Phil Kline had been scheduled to appear at a disciplinary hearing pertaining to his investigations into alleged illegal activities by Planned Parenthood while serving as attorney general. In 2003, he began to investigate the abortion provider after becoming concerned that child sexual abuse was not being reported. He discovered that indeed large numbers of girls under the age of fourteen were obtaining abortions at Planned Parenthood locations throughout the state, and that over 100 cases were kept secret. He filed 107 charges against Planned Parenthood and 30 against late-term abortionist George Tiller.
However, after Kline leveled the charges against the notorious abortion providers, he himself became the subject of official investigation. Kline received sharp criticism from state employees and received much scrutiny after an ethics complaint was filed against him, accusing him of using his office to dig up dirt on abortionists. On the other hand, many pro-lifers nationwide began to rally around Kline, believing that he had good reason to investigate Planned Parenthood and others, and that the revelations he uncovered solidified his need to take immediate action.
Kline’s supporters state that one of the reasons he faced so much opposition while serving as attorney general was that the state was under the leadership of then Governor Kathleen Sebelius, who now serves as Barack Obama’s Secretary of Health and Human Services. Sebelius, who is known for her aggressive pro-abortion stance, was also surrounded by other Democratic, pro-choice government workers who backed her views. She is stated as creating a climate in the state to protect abortionists unconditionally.
As Kline’s disciplinary process lingered on, he was set to soon appear before the court. However, when Kline filed a strongly-worded motion rebuking two of the sitting judges and asking them to recuse themselves from the case, five of the seven on the panel announced that they did not wish to have any part in his hearing either.
One of the judges that Kline targeted was Justice Carol Beier, who was appointed by Sebelius. Kline stated in his motion that Beier was a “third wave feminist” with “deep-seated antagonism” who has released “caustic and deceptive opinions.” Beier had ruled against Kline in other opinions released by the court pertaining to his investigations, in order to block the charges leveled against Planned Parenthood. Many believe that Beier’s criticism of Kline was picked up by the media and further created an atmosphere of hostility against the former attorney general.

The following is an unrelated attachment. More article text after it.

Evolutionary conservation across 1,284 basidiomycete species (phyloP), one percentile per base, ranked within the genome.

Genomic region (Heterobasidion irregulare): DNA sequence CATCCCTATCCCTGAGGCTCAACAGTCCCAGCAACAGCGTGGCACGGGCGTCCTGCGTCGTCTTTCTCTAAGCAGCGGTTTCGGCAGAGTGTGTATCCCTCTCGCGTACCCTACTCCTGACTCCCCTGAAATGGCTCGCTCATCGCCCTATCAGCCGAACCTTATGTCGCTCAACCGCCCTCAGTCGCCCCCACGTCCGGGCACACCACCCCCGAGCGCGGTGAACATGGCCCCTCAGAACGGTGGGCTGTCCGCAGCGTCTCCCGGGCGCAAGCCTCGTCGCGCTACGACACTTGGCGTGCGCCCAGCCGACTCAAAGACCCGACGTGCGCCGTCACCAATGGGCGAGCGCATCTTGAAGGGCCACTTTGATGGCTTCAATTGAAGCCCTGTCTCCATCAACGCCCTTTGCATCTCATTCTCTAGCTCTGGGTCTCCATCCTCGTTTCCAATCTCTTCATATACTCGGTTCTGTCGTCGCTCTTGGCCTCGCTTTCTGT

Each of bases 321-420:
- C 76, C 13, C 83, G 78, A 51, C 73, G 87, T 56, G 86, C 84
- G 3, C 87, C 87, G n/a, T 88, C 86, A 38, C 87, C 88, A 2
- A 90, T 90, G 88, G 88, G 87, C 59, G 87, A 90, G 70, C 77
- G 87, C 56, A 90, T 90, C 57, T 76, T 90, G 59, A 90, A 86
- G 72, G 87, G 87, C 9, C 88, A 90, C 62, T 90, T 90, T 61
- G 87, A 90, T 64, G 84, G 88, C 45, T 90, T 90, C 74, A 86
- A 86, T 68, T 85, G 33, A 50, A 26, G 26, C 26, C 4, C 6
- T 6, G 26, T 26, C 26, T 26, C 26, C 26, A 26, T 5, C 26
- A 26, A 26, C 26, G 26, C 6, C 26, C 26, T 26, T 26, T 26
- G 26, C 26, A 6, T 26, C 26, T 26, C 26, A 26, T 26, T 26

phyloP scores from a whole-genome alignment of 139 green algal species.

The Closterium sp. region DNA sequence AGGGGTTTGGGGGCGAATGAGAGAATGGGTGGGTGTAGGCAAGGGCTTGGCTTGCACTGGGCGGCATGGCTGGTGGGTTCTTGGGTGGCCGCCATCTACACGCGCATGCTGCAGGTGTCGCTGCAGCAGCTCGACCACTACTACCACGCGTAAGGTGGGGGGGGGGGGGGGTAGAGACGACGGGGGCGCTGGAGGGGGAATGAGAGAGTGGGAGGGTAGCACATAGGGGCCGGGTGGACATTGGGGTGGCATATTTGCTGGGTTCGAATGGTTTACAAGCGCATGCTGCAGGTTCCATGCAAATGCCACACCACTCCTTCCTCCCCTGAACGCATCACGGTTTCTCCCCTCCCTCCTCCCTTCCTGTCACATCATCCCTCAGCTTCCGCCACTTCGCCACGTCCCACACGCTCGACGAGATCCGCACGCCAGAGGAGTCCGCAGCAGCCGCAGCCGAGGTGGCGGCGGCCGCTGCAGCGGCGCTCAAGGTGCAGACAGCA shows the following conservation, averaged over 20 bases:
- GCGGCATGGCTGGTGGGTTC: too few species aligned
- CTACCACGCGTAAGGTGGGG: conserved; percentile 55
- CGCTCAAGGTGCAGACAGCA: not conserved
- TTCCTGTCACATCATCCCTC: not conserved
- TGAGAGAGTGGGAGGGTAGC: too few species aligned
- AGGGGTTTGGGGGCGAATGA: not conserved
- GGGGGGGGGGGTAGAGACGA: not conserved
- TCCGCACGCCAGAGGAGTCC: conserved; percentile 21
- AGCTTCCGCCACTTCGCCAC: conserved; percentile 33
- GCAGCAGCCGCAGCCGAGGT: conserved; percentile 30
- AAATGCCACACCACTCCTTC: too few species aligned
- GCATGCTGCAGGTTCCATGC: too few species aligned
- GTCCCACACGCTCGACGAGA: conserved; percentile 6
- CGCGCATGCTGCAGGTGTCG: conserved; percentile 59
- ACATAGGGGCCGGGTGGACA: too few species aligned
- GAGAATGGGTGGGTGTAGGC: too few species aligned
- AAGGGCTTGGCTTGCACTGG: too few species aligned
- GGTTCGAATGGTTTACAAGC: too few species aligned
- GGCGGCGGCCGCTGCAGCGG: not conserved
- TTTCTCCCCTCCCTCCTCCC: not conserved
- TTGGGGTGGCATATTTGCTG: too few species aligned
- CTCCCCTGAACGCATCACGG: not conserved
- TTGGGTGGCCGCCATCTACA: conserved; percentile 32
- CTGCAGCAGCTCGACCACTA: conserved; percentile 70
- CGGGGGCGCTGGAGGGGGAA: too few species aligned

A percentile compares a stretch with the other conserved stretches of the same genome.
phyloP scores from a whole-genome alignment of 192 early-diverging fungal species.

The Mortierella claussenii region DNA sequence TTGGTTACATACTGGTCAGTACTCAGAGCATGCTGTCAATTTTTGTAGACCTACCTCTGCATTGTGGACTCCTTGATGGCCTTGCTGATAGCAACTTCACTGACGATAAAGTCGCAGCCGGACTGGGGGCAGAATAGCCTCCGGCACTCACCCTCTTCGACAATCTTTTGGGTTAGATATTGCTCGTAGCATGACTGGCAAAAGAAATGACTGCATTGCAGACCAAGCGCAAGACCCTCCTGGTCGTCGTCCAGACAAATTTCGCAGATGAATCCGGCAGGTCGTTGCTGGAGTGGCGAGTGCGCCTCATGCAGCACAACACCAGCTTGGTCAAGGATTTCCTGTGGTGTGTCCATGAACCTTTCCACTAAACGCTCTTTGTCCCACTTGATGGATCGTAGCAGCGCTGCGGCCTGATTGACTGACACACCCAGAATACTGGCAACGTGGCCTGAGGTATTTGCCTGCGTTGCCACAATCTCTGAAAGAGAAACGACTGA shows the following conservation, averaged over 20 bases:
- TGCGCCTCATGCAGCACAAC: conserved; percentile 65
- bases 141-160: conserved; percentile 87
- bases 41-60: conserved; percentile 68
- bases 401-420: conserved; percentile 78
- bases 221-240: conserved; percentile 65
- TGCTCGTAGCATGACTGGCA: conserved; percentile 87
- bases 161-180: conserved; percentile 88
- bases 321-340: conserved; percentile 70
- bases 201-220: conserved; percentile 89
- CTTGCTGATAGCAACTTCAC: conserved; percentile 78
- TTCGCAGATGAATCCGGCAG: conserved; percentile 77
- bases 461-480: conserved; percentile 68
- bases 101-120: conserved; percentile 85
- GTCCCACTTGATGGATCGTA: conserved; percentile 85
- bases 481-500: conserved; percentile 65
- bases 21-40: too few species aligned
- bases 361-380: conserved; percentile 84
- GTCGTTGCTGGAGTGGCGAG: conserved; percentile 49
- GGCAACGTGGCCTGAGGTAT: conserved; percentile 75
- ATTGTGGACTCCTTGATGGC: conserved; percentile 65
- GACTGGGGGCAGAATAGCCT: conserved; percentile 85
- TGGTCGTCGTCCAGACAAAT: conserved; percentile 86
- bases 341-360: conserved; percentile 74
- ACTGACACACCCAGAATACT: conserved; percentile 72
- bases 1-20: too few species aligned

Kline also spoke out against Kansas Supreme Court Judge Judge Lawton Nuss regarding another matter unrelated to the investigation.
Only four days after his motion was submitted to the court, not only did Beier and Nuss recuse themselves from the case, but so did justices Lee Johnson, Marla Luckert and Eric Rosen — leaving only two judges standing. Replacements are now being found for the hearing, and will be chosen from the lower courts.
“The recusing Justices, after reading Mr. Kline’s motion, suddenly discovered that they had previously complained about Mr. Kline’s behavior, and thus should not hear the appeal. This fact was known to them when the appeal was filed last fall —over six months ago,” explained Kline’s attorney, Tom Condit. “The stated reasons [given by the judges pertaining to their recusal] are a smokescreen to divert public attention from the outrageous behavior detailed in the motion. Because public awareness of the facts presented in the motion would have a devastating effect on the Court’s reputation, the Justices quickly patched together an alternate rationale.”
“I’m very happy they’re off,” he added.
Former Chief Justice Kay McFarland also commented on the matter, stating, “I’m sure this is a first. … That’s five out of the seven. That’s quite a lot.”
Adding to the precedential departure is an alleged scandal that some are calling “Shreddergate.” Kathleen Sebelius associate Steve Six is being accused of unlawfully destroying documented evidence of cover-ups within Planned Parenthood, which could have substantiated a number of the charges that Kline pressed against the abortion provider.
Planned Parenthood still faces 58 charges to this day.